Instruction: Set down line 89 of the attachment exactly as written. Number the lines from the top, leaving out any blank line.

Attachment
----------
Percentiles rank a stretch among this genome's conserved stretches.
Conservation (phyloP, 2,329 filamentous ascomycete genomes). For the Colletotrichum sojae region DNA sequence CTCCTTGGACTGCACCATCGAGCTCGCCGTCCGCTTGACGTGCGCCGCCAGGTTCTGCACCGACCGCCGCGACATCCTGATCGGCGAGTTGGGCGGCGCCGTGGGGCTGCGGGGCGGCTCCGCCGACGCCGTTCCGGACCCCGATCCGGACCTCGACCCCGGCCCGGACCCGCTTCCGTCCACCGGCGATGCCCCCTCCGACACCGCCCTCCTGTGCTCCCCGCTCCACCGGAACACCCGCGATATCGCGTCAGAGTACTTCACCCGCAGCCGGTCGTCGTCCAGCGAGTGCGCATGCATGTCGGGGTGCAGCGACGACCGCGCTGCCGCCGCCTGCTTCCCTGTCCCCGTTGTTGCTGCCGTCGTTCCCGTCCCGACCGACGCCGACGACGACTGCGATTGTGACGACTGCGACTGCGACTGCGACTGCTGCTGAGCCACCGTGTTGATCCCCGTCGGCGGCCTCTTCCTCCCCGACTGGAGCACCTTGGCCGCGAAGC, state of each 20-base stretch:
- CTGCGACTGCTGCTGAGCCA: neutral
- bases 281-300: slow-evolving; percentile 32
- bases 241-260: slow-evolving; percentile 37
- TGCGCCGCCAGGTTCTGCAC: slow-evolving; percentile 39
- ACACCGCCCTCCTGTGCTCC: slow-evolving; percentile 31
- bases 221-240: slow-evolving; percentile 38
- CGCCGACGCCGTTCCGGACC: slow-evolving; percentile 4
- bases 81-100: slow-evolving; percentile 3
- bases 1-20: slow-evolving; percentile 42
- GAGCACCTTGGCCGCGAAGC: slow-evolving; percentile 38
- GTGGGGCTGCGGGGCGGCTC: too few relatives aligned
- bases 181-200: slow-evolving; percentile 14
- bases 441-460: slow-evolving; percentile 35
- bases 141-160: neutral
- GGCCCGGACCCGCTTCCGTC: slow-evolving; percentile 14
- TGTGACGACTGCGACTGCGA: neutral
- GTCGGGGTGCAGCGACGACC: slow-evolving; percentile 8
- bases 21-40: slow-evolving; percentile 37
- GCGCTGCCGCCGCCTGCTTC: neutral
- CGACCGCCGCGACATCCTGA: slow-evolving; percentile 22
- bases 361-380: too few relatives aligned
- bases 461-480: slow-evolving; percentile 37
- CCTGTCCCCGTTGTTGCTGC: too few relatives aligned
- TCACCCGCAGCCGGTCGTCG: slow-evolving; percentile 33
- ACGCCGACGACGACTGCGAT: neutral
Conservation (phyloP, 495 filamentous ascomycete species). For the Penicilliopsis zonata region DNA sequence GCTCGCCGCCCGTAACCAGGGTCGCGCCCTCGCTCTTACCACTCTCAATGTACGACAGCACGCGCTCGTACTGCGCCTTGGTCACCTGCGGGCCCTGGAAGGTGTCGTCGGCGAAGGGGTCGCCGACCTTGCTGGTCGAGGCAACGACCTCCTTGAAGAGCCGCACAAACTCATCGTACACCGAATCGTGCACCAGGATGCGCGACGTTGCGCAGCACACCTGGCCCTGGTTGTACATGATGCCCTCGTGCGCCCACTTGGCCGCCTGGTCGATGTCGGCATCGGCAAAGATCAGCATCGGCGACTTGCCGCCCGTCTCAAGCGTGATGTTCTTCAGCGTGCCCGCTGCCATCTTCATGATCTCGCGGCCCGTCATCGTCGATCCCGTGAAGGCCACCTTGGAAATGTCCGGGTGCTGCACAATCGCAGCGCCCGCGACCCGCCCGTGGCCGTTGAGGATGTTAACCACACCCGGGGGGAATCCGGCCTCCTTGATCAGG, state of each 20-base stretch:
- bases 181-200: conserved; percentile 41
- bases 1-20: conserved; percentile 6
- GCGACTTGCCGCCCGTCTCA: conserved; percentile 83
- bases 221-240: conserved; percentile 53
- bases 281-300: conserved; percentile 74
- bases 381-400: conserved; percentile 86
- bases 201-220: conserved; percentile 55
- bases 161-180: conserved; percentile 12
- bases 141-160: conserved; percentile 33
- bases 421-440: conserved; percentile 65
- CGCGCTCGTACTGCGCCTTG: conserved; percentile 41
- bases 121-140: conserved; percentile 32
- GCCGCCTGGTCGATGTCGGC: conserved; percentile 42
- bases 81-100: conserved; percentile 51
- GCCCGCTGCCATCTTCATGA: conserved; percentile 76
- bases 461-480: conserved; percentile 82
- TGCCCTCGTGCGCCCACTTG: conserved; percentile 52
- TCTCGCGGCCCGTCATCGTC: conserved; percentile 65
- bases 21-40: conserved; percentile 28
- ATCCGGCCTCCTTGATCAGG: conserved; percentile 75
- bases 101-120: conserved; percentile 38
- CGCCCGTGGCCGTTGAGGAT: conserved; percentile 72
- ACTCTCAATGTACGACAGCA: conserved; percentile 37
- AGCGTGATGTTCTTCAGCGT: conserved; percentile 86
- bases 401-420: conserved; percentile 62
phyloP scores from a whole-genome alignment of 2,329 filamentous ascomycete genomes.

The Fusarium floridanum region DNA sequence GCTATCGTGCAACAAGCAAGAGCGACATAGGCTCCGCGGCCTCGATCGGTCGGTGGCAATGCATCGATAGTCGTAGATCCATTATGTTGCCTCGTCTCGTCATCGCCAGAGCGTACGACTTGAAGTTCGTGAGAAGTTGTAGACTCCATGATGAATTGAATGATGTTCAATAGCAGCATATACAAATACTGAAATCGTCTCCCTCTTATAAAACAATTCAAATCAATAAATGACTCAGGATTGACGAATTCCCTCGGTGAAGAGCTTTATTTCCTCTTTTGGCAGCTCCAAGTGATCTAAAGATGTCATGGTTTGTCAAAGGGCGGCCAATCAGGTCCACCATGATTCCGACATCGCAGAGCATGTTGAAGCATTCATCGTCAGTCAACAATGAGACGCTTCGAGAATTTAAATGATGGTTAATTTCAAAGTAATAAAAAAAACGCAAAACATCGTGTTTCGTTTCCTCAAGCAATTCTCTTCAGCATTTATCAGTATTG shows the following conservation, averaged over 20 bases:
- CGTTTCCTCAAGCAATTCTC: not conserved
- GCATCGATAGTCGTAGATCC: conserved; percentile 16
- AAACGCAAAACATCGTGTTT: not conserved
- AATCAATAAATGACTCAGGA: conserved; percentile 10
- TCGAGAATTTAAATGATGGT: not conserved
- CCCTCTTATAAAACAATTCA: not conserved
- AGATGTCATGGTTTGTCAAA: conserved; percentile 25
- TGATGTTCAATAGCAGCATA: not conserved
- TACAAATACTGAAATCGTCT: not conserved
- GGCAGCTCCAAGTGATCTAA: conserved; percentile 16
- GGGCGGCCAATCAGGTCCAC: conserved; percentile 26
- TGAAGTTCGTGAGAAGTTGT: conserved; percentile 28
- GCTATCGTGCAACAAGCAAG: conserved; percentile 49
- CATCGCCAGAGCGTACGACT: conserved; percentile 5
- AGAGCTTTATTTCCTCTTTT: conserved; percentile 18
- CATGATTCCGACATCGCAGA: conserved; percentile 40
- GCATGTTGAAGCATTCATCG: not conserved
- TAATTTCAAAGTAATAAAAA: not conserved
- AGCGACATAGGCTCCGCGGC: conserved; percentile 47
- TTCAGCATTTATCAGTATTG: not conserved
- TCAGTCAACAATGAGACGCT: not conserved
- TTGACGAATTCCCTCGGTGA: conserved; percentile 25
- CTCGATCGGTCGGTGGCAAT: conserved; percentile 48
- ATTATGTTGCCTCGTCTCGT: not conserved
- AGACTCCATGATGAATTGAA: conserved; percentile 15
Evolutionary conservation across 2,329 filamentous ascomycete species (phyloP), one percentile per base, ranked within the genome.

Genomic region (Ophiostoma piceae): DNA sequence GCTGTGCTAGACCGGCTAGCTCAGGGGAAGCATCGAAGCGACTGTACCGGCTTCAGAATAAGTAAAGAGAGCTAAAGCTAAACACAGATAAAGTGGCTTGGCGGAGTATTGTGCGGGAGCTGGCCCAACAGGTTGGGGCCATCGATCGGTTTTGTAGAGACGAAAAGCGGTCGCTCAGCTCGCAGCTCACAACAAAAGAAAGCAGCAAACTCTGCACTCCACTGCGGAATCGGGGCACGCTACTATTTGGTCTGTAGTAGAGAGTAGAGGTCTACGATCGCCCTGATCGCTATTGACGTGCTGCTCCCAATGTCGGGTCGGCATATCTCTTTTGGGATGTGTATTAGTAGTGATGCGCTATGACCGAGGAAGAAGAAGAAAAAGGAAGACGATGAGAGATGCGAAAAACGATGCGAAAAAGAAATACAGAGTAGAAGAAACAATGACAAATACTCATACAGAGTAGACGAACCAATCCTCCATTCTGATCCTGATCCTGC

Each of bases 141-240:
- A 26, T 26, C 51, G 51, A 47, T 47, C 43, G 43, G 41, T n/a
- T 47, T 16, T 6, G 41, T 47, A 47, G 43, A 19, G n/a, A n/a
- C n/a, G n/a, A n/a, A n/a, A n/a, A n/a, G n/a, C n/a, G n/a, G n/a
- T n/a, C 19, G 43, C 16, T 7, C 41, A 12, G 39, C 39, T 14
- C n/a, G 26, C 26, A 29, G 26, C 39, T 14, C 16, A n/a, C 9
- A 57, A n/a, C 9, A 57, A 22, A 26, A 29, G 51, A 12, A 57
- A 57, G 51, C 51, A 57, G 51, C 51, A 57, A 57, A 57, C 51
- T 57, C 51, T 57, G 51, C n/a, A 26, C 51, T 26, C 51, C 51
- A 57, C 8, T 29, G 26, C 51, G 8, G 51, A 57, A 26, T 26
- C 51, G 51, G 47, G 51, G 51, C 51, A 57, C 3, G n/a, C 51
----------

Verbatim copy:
- A 57, A n/a, C 9, A 57, A 22, A 26, A 29, G 51, A 12, A 57